Why is There Sand in My Well Water?

Sand Well Water

What makes a great beach all depends on the traveler. Some prefer vast stretches of sand with ample activities and crowds to watch, while others desire deserted shorelines with calm waters. Anyone can see why the sandy beaches of Fiji, Bora Bora, or the Maldives are so attractive and relaxing, but sand in your drinking water is unseemly and unwelcome. If you have sand in your well water, it’s probably not harmful, but it doesn’t make for enjoyable drinking, cooking, or bathing experience.

Many issues may be to blame for sandy water, but it’s difficult to pinpoint the reason without an onsite well inspection from a professional, well-contractor. C&J deals with water well issues every day, and sand coming through to indoor faucets is no exception. If you are experiencing sand in your private water well, here are some possible culprits. 

Improper Pump Placement 

Sandy water can be the result of improper well pump placement. Your well pump can be sent too high or too low, but if it is too low, it could start pumping out sand from the bottom of the well. A licensed well-service contractor can ensure your pump is at the proper depth and alleviate pumping sand into your home.

Improper Pump Size

An oversized pump can also be an issue. If the pump is working too hard for the well size, it may cause too much water movement in the lower areas of the well, and this will stir up the sediment so that it is sucked up. Also, if the well pump is too big for the well, it can draw sand or grit in from the adjoining water table. Sand can be very hard on the well pump and rapidly wear it out.

Improper Well Development 

After a private well is drilled, it needs to go under a process known as development. This may involve several techniques, including high-speed water pumping or injecting air into the well. If you’re noticing sandy water, your private well may not have been adequately developed after construction.

Damaged or Degraded Well Screen

Another common cause of sandy water is degradation in the screen or casing. When a private well is drilled, it’s sealed with a casing, and a screen is installed to keep out grit and sediment. Wells are constructed of shafts called casings, usually made of steel, iron, or PVC. The casing is the well shaft that is installed by the well-drilling contractor. Your well has openings that allow water to penetrate the well from the surrounding groundwater and also, at the same time, screen out sand and grit. This is called the well screen. Through time, the well screen can deteriorate, corrode, and allow silt and sand to enter the well. C&J uses stainless steel well screens to avoid rust and inordinate wear and tear.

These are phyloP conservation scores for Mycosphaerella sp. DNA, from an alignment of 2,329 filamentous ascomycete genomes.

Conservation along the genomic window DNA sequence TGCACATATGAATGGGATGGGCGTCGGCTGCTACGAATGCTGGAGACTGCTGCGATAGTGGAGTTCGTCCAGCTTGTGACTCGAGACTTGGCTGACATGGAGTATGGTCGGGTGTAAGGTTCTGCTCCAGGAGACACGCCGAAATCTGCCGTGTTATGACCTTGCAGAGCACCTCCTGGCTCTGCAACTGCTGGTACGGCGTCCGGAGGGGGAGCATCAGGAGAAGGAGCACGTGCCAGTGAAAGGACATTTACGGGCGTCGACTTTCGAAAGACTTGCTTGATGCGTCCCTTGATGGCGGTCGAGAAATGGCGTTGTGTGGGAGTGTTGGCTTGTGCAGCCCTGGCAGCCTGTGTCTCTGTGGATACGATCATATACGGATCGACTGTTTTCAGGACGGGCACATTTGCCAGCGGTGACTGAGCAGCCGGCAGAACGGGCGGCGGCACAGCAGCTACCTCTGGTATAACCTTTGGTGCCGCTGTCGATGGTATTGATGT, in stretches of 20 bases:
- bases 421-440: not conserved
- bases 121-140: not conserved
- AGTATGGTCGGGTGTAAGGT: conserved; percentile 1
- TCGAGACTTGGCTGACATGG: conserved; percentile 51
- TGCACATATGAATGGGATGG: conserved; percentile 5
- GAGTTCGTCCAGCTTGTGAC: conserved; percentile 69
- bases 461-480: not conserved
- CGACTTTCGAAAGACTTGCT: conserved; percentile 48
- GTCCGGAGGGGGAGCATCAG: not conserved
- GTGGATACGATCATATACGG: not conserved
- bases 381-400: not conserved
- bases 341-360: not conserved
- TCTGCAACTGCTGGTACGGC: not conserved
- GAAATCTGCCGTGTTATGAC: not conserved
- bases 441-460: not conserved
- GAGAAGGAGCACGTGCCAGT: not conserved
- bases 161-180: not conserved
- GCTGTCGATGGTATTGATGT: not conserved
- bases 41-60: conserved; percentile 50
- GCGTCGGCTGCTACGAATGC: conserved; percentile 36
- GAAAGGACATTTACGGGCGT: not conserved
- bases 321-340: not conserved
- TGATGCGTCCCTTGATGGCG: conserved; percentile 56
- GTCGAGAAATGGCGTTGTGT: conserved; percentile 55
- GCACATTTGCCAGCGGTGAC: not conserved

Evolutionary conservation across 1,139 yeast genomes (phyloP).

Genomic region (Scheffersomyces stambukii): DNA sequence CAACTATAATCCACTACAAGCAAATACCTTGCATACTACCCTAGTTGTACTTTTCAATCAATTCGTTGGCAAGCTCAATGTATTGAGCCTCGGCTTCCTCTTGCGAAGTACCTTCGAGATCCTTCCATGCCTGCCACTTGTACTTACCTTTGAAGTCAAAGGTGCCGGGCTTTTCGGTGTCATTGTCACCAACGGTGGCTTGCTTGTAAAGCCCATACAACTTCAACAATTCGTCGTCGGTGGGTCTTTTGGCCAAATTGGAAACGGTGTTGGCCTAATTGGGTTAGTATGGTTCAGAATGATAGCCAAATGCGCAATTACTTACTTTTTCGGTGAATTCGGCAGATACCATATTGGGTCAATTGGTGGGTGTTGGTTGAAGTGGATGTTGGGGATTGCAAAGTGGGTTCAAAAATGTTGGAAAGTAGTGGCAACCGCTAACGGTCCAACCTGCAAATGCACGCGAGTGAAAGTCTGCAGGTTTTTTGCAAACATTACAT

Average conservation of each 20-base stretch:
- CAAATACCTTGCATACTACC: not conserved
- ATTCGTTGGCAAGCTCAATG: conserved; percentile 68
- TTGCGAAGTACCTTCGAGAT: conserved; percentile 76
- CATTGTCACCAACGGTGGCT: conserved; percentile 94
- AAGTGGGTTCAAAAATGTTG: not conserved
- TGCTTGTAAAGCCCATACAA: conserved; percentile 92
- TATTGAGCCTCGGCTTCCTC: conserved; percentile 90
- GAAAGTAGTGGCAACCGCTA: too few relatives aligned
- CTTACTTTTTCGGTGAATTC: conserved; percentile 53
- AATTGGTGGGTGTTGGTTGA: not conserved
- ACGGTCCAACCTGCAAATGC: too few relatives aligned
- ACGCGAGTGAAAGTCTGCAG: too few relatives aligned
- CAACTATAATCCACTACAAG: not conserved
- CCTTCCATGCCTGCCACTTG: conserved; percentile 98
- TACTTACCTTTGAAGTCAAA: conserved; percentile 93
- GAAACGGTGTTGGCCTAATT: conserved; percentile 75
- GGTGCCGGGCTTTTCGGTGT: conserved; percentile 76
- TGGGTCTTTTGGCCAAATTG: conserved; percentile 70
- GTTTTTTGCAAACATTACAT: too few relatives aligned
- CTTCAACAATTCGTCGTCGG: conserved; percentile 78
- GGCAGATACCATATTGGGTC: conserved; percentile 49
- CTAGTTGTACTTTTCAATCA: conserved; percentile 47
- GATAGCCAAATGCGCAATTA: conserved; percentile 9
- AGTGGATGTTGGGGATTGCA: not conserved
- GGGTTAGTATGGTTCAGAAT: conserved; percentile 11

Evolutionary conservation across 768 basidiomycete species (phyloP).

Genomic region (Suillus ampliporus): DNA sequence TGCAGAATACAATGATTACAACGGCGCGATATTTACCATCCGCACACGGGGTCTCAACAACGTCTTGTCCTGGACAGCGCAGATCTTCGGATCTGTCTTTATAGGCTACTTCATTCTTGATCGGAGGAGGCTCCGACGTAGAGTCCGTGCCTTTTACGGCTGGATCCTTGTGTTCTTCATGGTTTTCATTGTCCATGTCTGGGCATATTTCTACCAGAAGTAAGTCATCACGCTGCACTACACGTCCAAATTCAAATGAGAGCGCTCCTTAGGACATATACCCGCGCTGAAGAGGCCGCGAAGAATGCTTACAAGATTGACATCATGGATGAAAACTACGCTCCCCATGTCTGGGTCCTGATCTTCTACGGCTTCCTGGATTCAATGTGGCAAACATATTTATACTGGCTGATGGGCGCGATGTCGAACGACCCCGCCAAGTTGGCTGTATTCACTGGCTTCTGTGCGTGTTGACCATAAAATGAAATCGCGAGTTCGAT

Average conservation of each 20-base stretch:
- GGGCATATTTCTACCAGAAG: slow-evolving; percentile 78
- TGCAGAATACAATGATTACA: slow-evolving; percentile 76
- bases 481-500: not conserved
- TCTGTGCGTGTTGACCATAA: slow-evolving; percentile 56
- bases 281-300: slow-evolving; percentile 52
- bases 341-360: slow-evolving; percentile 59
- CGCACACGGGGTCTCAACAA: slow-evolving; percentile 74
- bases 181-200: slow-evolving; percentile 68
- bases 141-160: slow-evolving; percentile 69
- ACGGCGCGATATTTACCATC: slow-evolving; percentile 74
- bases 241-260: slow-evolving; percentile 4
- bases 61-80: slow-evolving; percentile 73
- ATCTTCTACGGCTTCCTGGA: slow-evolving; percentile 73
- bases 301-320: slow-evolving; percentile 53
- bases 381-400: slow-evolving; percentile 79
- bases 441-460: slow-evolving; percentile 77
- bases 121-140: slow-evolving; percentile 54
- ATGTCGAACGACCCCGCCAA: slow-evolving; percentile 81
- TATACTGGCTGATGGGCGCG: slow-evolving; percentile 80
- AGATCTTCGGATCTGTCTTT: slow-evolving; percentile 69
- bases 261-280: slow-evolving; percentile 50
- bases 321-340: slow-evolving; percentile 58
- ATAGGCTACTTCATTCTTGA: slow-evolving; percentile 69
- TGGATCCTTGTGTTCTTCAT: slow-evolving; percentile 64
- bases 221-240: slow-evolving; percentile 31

What Should You Do About Sandy Water?

Whatever the cause, a rapid occurrence of sand is not a good sign, and the cause needs to be established. If you see a lot of sand in your well water, it is best to contact your well contractor or driller to discuss the situation and discuss possible ways to correct this condition. 

If it has been ongoing for a long time and has not gotten worse, one solution is to install a centrifugal sand separator. These systems remove sand and sediment by centrifugal force. The water rotates inside the separator, and any sand ends up in the bottom, where it can be easily flushed out by opening a small valve at the base of the separator, and no filters are used. Sometimes the well driller can pull the pump up 10 to 20 feet to end the sand problem. For some wells, a new casing may be advised. There are also special screens that the well contractor can install over the pump to keep out sand, although these are not feasible for some wells if the casing is very old or the well diameter is too small. In the worst-case scenario, it is impossible to repair the well, and a new well is needed.

If you’re ready to get rid of the sand in your well water, contact the expert contractors at C&J Well Co. The licensed professionals at C&J have over 25 years of experience drilling, maintaining, and repairing private wells throughout Central Indiana.